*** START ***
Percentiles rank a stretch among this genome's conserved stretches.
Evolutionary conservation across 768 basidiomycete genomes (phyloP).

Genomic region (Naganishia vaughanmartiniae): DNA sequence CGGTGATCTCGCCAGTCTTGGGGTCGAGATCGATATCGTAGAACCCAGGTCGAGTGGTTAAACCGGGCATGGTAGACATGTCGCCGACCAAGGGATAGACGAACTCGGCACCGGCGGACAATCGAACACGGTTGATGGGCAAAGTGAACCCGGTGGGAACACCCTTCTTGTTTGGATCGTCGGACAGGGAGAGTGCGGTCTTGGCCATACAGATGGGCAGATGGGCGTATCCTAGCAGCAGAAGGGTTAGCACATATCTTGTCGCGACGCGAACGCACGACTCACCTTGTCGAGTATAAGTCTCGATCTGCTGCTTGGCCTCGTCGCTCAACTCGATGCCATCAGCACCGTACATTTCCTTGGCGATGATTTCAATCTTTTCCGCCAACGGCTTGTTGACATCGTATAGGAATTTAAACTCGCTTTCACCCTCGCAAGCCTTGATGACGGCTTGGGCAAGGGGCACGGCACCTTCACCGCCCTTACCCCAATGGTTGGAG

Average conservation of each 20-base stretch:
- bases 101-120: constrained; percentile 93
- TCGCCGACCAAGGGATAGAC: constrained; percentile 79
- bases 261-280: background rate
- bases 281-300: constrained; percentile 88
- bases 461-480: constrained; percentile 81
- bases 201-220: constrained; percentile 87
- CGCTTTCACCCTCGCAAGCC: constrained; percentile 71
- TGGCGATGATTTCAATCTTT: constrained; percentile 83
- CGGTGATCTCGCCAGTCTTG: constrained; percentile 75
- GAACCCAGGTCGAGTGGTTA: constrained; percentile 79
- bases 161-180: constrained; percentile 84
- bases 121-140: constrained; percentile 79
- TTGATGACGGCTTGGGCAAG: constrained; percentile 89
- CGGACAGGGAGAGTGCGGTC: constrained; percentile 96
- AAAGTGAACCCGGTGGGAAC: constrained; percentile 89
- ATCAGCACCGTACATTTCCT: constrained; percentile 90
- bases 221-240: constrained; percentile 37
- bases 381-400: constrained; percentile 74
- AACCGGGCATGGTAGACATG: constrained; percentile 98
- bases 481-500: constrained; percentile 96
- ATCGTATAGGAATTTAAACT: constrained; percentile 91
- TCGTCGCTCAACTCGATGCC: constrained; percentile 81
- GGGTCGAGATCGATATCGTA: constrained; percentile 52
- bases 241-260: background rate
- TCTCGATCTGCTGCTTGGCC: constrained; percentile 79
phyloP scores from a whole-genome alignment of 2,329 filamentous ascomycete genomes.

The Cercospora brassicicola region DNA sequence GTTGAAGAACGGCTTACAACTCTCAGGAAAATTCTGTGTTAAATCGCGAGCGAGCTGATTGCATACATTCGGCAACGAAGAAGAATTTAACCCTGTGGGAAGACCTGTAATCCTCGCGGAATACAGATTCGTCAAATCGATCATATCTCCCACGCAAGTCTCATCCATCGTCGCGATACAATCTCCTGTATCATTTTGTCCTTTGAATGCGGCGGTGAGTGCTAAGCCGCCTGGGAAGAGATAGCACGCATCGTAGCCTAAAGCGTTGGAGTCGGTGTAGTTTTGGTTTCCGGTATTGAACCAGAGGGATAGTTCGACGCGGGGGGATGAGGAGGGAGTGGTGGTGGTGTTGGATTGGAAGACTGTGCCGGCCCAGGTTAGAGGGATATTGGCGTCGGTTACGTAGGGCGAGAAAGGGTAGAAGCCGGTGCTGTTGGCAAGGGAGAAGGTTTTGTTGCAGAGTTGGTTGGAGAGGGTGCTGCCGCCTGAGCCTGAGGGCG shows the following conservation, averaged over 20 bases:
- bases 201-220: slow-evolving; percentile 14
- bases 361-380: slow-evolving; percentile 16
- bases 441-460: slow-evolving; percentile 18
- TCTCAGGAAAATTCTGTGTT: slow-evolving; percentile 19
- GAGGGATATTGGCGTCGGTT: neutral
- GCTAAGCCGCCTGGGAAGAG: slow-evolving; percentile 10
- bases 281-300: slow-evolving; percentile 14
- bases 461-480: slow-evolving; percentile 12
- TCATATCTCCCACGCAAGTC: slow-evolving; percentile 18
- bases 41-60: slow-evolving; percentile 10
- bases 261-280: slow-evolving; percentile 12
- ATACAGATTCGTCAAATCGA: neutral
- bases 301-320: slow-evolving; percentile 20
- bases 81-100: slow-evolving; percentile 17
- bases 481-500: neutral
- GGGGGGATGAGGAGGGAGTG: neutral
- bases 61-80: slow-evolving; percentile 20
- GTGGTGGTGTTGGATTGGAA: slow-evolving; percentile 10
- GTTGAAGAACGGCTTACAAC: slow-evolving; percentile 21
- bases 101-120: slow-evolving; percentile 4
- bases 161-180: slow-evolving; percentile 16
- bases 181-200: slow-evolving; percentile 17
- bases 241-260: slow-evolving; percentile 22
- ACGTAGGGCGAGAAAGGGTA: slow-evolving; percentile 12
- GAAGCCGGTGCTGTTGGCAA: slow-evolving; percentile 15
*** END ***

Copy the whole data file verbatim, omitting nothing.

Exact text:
Percentiles rank a stretch among this genome's conserved stretches.
Evolutionary conservation across 768 basidiomycete genomes (phyloP).

Genomic region (Naganishia vaughanmartiniae): DNA sequence CGGTGATCTCGCCAGTCTTGGGGTCGAGATCGATATCGTAGAACCCAGGTCGAGTGGTTAAACCGGGCATGGTAGACATGTCGCCGACCAAGGGATAGACGAACTCGGCACCGGCGGACAATCGAACACGGTTGATGGGCAAAGTGAACCCGGTGGGAACACCCTTCTTGTTTGGATCGTCGGACAGGGAGAGTGCGGTCTTGGCCATACAGATGGGCAGATGGGCGTATCCTAGCAGCAGAAGGGTTAGCACATATCTTGTCGCGACGCGAACGCACGACTCACCTTGTCGAGTATAAGTCTCGATCTGCTGCTTGGCCTCGTCGCTCAACTCGATGCCATCAGCACCGTACATTTCCTTGGCGATGATTTCAATCTTTTCCGCCAACGGCTTGTTGACATCGTATAGGAATTTAAACTCGCTTTCACCCTCGCAAGCCTTGATGACGGCTTGGGCAAGGGGCACGGCACCTTCACCGCCCTTACCCCAATGGTTGGAG

Average conservation of each 20-base stretch:
- bases 101-120: constrained; percentile 93
- TCGCCGACCAAGGGATAGAC: constrained; percentile 79
- bases 261-280: background rate
- bases 281-300: constrained; percentile 88
- bases 461-480: constrained; percentile 81
- bases 201-220: constrained; percentile 87
- CGCTTTCACCCTCGCAAGCC: constrained; percentile 71
- TGGCGATGATTTCAATCTTT: constrained; percentile 83
- CGGTGATCTCGCCAGTCTTG: constrained; percentile 75
- GAACCCAGGTCGAGTGGTTA: constrained; percentile 79
- bases 161-180: constrained; percentile 84
- bases 121-140: constrained; percentile 79
- TTGATGACGGCTTGGGCAAG: constrained; percentile 89
- CGGACAGGGAGAGTGCGGTC: constrained; percentile 96
- AAAGTGAACCCGGTGGGAAC: constrained; percentile 89
- ATCAGCACCGTACATTTCCT: constrained; percentile 90
- bases 221-240: constrained; percentile 37
- bases 381-400: constrained; percentile 74
- AACCGGGCATGGTAGACATG: constrained; percentile 98
- bases 481-500: constrained; percentile 96
- ATCGTATAGGAATTTAAACT: constrained; percentile 91
- TCGTCGCTCAACTCGATGCC: constrained; percentile 81
- GGGTCGAGATCGATATCGTA: constrained; percentile 52
- bases 241-260: background rate
- TCTCGATCTGCTGCTTGGCC: constrained; percentile 79
phyloP scores from a whole-genome alignment of 2,329 filamentous ascomycete genomes.

The Cercospora brassicicola region DNA sequence GTTGAAGAACGGCTTACAACTCTCAGGAAAATTCTGTGTTAAATCGCGAGCGAGCTGATTGCATACATTCGGCAACGAAGAAGAATTTAACCCTGTGGGAAGACCTGTAATCCTCGCGGAATACAGATTCGTCAAATCGATCATATCTCCCACGCAAGTCTCATCCATCGTCGCGATACAATCTCCTGTATCATTTTGTCCTTTGAATGCGGCGGTGAGTGCTAAGCCGCCTGGGAAGAGATAGCACGCATCGTAGCCTAAAGCGTTGGAGTCGGTGTAGTTTTGGTTTCCGGTATTGAACCAGAGGGATAGTTCGACGCGGGGGGATGAGGAGGGAGTGGTGGTGGTGTTGGATTGGAAGACTGTGCCGGCCCAGGTTAGAGGGATATTGGCGTCGGTTACGTAGGGCGAGAAAGGGTAGAAGCCGGTGCTGTTGGCAAGGGAGAAGGTTTTGTTGCAGAGTTGGTTGGAGAGGGTGCTGCCGCCTGAGCCTGAGGGCG shows the following conservation, averaged over 20 bases:
- bases 201-220: slow-evolving; percentile 14
- bases 361-380: slow-evolving; percentile 16
- bases 441-460: slow-evolving; percentile 18
- TCTCAGGAAAATTCTGTGTT: slow-evolving; percentile 19
- GAGGGATATTGGCGTCGGTT: neutral
- GCTAAGCCGCCTGGGAAGAG: slow-evolving; percentile 10
- bases 281-300: slow-evolving; percentile 14
- bases 461-480: slow-evolving; percentile 12
- TCATATCTCCCACGCAAGTC: slow-evolving; percentile 18
- bases 41-60: slow-evolving; percentile 10
- bases 261-280: slow-evolving; percentile 12
- ATACAGATTCGTCAAATCGA: neutral
- bases 301-320: slow-evolving; percentile 20
- bases 81-100: slow-evolving; percentile 17
- bases 481-500: neutral
- GGGGGGATGAGGAGGGAGTG: neutral
- bases 61-80: slow-evolving; percentile 20
- GTGGTGGTGTTGGATTGGAA: slow-evolving; percentile 10
- GTTGAAGAACGGCTTACAAC: slow-evolving; percentile 21
- bases 101-120: slow-evolving; percentile 4
- bases 161-180: slow-evolving; percentile 16
- bases 181-200: slow-evolving; percentile 17
- bases 241-260: slow-evolving; percentile 22
- ACGTAGGGCGAGAAAGGGTA: slow-evolving; percentile 12
- GAAGCCGGTGCTGTTGGCAA: slow-evolving; percentile 15